Tag: Eotvos Lorand University in Budapest

Dogs and understanding praise.

Life must go on!

I am referring to the smoke and fires in this part of the Western edge of the USA.

For a while it seemed as though evacuation was becoming closer but now, I hope, that we are nearing a change in the weather including some rain later on this week.

So time for another post.

This one about speech processing in the dog’s brain.

The article that I want to republish is in The National Geographic magazine but I do not have permission to reproduce it in full.

Luckily the video that is in the article is also available on YouTube.

So first some extracts of the article.

Dogs understand praise the same way we do. Here’s why that matters.

Dogs can’t speak, but their brains respond to spoken words, suggesting human language has deep evolutionary roots

By VIRGINIA MORELL, Published August 6th, 2020

Every dog owner knows that saying Good dog! in a happy, high-pitched voice will evoke a flurry of joyful tail wagging in their pet.

That made scientists curious: What exactly happens in your dog’s brain when it hears praise, and is it similar to the hierarchical way our own brain processes such acoustic information?

When a person gets a compliment, the more primitive, subcortical auditory regions first reacts to the intonation—the emotional force of spoken words. Next, the brain taps the more recently evolved auditory cortex to figure out the meaning of the words, which is learned.

Then later on the article goes on to say:

“It’s an important question, because dogs are a speechless species, yet they respond correctly to our words,” says Attila Andics, a neuroscientist at Eotvos Lorand University in Budapest, Hungary,and co-author of both the previous study and the new one, published this week in the journal Scientific Reports. For instance, some dogs are capable of recognizing thousands of names of individual objects, and can link each name to a specific object.

When the scientists studied scans of the brains of pet dogs, they found that theirs, like ours, process the sounds of spoken words in a hierarchical manner—analyzing first the emotional component with the older region of the brain, the subcortical regions, and then the words’ meaning with the newer part, the cortex. (Read how dogs are more like us than we thought.)

It’s much longer than I have presented so I do urge you to go to the article and read it fully; it’s fascinating.

And to close this post I insert the video that is in the article.

All the best to you!

Our speaking dogs

A great follow-on to Marc Bekoff’s essay.

Yesterday’s post was the concluding part of Professor Bekoff’s essay about the world of the dog’s mind. (Part One is here.)

I do hope you all read the essay because it revealed just how complex and wonderful is the brain of man’s oldest friend.

A couple of week’s ago, the UK Daily Mail newspaper published an item with the heading of: What’s your dog trying to tell YOU? Scientists discover animals’ bark can reveal whether it is scared or lonely…and can even be used to tell its gender and age.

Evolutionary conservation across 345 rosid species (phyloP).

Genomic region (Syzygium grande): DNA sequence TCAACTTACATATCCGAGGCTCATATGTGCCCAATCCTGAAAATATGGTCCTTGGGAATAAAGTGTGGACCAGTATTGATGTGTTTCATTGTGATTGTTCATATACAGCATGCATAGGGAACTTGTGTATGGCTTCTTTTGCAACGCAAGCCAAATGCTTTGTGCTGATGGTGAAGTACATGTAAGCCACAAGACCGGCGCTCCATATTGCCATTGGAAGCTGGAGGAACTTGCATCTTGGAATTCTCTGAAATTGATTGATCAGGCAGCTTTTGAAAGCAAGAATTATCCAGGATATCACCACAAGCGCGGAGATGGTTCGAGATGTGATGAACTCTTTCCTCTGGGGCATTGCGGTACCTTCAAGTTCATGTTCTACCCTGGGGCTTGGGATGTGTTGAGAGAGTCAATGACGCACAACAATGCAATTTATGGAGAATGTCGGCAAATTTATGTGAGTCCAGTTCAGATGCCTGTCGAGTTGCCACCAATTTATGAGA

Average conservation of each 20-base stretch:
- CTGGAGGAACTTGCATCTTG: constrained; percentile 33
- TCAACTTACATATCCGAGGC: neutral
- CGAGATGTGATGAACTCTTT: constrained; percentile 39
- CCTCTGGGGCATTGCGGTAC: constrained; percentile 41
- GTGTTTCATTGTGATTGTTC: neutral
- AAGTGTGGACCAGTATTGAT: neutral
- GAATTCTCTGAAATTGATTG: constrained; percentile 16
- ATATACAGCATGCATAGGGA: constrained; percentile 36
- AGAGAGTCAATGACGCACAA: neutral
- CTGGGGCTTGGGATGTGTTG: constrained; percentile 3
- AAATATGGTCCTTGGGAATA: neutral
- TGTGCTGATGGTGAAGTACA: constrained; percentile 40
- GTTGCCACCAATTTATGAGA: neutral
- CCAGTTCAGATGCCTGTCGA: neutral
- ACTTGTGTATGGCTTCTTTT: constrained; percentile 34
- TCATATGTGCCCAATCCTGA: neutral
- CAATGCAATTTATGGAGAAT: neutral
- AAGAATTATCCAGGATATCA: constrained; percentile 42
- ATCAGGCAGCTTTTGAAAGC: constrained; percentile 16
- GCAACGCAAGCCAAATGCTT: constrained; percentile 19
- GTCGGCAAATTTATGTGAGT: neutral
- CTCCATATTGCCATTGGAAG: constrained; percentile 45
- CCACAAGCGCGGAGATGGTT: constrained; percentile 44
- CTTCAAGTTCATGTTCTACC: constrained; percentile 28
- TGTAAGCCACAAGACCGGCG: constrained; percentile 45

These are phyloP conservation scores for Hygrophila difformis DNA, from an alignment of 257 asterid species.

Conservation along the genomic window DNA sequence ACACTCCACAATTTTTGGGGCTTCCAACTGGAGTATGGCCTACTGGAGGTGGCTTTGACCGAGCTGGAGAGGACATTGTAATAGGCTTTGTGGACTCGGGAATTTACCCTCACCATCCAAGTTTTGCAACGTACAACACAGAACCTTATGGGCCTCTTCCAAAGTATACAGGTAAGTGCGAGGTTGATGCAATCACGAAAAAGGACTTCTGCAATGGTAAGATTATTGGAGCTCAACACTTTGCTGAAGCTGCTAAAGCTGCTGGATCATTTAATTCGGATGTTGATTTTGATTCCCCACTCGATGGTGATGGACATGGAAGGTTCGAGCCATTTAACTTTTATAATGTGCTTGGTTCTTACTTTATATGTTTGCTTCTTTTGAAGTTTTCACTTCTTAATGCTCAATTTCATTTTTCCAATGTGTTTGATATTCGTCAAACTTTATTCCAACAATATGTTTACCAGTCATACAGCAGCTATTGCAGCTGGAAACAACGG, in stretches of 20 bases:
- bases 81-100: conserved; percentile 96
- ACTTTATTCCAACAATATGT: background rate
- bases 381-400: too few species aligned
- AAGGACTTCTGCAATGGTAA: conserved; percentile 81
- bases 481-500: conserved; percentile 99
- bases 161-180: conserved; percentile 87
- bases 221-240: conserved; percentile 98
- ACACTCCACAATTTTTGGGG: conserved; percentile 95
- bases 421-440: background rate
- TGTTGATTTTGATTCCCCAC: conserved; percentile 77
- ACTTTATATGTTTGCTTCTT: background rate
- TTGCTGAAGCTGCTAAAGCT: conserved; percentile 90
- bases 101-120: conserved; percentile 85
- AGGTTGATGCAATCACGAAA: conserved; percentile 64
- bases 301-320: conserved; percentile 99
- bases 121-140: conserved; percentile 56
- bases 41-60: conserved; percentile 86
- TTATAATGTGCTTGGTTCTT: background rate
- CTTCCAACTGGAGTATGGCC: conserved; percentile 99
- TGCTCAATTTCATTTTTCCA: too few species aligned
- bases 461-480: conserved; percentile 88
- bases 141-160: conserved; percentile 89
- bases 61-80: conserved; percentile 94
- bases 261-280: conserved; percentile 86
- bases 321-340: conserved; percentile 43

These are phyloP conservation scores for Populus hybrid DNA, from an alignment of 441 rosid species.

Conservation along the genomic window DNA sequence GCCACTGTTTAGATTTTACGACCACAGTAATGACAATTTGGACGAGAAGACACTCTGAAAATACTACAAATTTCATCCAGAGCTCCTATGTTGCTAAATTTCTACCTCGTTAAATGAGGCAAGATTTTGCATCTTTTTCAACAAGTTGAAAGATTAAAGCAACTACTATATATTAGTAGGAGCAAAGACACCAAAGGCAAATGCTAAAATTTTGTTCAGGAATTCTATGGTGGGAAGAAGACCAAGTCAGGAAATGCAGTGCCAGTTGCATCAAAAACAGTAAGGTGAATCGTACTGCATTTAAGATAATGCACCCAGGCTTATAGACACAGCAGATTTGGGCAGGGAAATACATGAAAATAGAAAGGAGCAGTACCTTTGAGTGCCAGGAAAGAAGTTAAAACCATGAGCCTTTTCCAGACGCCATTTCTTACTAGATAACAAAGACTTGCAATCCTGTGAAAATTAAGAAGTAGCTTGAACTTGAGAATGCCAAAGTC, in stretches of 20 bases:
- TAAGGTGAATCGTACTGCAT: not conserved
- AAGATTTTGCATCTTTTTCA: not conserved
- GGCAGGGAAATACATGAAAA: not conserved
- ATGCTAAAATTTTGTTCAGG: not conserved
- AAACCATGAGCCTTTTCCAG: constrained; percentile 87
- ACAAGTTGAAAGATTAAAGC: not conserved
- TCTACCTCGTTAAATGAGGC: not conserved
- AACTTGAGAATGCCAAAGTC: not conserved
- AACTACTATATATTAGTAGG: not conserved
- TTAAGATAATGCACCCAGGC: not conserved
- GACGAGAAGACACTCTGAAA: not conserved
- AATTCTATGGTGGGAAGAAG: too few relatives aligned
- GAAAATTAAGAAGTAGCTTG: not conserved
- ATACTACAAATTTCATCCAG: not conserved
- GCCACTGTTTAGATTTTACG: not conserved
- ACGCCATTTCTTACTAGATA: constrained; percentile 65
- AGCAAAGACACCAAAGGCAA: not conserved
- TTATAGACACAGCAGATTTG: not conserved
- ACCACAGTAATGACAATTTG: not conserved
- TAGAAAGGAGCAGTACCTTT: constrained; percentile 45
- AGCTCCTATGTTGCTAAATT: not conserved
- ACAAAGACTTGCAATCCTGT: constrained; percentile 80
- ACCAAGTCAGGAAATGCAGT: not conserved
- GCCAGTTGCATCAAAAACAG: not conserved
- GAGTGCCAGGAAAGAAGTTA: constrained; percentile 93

This is how the article opened:

Ever wondered what your dog’s trying to tell you with its bark? Well, now there is a computer program able to do just that – and you’d be surprised at just what your pet is able to communicate.

Scientists developed the program after discovering dogs aren’t just trying to attract attention, or scaring off intruders when they bark.

Amazingly, the bark could also let you know the gender and age of your pet – as well as whether it is scared, happy or even lonely.

The Daily Mail quoted a very similar article that appeared in The Independent newspaper on the 29th May. The Independent article included this:

A dog bark may sound like one loud, irritating racket but scientists have discovered that they actually give away information about the animal.

Researchers have developed a computer program which can determine the sex and age of a dog through its bark – a development they say has the potential to help vets diagnose pets.

Scientists analysed 800 barks recorded from eight dogs in seven different situations and developed complex algorithms that were able to predict the gender, age and context of the barker.

The researchers said “canine communication” has been heavily studied over the past decade. However, most of the research has focused on studying how dogs understand human communication, such as hand gestures and voice recognition. This is the first time that the sex and age of domestic dogs have been predicted with the help of sound analysis, they said.

Of the two articles, the one in The Independent seems easiest on the eye so I recommend you read it in full if the subject piques your interest. However, The Daily Mail did include the following video:

They are such remarkable animals!